Ambushed at The Watering Hole

There’s an old joke about a student taking a test, and one of the questions is, “How do you find a hypotenuse?” After much thought, he wrote, “Look for tracks around the water hole.” (Obviously not a straight-A student…)

If you’re hunting some sort of game, it makes sense to go somewhere that the game hangs out, like the water hole or the salt lick. The digital bad guys consider you their game, and they might attempt to ambush you at the digital equivalent of a water hole.

An exploit that compromises a legitimate site is sometimes referred to as a watering-hole attack — the malicious code is planted in a part of the site that will likely get clicks.

For example, let’s say — purely hypothetically — that was hacked. When I click a link to get more information about new DVD releases, a message pops up, stating: “Amazon needs your permission to install an app in order to improve your browsing experience.” When I click OK, the malicious code grants itself a trusted certificate (though typically not correctly signed by a trusted authority) and installs itself on my computer. The code never again has to ask my permission to run. Once you’ve granted it access, it’s in your system and can do anything it wants to.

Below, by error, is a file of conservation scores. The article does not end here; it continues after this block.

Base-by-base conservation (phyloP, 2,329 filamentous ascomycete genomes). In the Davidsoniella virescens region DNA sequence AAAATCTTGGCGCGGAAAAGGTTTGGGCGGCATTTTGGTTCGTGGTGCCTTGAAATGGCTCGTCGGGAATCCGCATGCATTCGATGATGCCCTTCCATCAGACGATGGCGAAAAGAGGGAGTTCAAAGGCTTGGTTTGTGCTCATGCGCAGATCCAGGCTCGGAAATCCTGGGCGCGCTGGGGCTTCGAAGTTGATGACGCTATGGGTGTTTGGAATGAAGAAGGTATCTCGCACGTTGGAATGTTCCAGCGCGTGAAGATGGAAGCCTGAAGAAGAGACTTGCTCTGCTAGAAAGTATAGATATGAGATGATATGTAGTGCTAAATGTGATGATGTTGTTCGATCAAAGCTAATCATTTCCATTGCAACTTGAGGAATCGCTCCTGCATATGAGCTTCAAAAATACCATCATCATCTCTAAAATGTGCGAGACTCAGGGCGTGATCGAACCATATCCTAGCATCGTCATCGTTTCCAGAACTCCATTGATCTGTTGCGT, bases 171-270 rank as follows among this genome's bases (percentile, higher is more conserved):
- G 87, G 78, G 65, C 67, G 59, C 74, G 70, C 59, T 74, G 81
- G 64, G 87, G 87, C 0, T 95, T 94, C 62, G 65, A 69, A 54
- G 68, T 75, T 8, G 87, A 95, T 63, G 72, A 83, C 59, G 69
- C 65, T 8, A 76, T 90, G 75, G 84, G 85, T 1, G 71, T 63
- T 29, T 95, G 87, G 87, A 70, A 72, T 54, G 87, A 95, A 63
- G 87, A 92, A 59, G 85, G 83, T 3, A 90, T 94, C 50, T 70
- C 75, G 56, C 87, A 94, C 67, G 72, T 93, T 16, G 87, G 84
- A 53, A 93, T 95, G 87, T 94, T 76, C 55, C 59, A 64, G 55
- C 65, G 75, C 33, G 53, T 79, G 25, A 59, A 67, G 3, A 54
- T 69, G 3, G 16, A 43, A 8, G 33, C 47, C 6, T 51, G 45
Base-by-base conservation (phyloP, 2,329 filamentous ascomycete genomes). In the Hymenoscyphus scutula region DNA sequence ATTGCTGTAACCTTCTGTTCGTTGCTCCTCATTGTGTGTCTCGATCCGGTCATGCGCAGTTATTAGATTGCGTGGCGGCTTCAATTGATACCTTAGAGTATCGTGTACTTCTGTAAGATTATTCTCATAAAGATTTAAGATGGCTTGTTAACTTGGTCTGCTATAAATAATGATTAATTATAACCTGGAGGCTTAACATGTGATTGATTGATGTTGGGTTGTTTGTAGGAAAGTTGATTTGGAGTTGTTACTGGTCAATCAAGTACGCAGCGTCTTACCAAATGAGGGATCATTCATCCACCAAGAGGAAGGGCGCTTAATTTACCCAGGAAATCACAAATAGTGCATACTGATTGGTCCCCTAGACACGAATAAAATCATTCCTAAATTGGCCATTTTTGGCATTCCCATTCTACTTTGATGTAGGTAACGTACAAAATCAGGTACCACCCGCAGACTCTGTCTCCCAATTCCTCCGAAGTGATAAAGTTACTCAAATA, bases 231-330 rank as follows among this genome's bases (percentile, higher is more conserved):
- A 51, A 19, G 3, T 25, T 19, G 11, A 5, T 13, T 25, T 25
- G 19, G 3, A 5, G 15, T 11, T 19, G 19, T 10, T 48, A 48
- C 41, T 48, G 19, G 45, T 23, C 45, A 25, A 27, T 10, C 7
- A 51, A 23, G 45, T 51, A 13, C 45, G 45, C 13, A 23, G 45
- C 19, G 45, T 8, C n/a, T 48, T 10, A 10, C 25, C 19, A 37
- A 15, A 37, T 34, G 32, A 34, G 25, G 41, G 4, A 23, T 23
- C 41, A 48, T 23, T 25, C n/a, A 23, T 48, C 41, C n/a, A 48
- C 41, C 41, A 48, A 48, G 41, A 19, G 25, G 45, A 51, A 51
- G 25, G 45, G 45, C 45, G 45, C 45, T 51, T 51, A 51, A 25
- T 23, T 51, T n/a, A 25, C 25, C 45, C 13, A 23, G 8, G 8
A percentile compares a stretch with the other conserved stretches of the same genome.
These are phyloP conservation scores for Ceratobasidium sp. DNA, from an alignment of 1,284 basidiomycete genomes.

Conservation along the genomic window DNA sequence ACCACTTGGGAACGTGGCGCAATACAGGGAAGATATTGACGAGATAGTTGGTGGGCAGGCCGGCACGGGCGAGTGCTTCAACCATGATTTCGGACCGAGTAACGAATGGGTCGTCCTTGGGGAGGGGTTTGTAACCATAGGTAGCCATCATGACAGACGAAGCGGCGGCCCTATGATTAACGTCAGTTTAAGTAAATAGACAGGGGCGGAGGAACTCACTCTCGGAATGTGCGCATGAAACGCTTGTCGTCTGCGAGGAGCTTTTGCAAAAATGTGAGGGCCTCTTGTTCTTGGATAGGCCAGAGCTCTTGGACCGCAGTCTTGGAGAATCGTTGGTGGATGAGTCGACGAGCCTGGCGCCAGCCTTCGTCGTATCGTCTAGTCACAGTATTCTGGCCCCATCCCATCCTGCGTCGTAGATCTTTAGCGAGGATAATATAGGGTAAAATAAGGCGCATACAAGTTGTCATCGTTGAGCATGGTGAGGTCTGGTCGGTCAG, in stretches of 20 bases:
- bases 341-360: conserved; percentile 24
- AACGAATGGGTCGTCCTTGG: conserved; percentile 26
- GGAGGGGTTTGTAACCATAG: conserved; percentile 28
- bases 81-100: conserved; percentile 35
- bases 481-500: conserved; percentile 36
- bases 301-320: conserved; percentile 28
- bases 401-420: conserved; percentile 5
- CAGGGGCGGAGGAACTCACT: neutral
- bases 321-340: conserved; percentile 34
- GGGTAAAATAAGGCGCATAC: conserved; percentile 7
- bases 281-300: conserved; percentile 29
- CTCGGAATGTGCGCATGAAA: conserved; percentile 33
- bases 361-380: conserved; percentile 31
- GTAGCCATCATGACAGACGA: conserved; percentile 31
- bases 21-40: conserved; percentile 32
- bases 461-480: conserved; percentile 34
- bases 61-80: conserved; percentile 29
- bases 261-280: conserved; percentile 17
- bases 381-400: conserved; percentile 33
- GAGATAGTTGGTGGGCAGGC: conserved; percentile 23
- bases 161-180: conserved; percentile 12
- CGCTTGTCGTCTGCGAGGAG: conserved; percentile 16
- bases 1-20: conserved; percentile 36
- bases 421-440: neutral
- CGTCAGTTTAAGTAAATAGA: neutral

This can be a targeted attack, aimed at a particular group of people that visit, say, a specific corporate site. This is yet another reason not to click on things that pop up, even if they are (apparently) coming from a legitimate site.

Sites that allow third-party advertising (most do) are another watering-hole danger. The main site doesn’t need to be hacked if someone can insert a malicious advertising link. I’ve seen this a lot on some news sites, for example (not malicious, just misleading). You’re reading the news of the day, and a sidebar has something that says something like “This woman was screwed by a big-box store – You’ll never guess what happened next!” or, “This one weird secret can help you lose 20 pounds!” The term for this kind of c**p is clickbait. It’s tailored to arouse your interest and “bait” you into clicking on it… whereupon you are assaulted by an advertisement, or something worse. Don’t take the bait.


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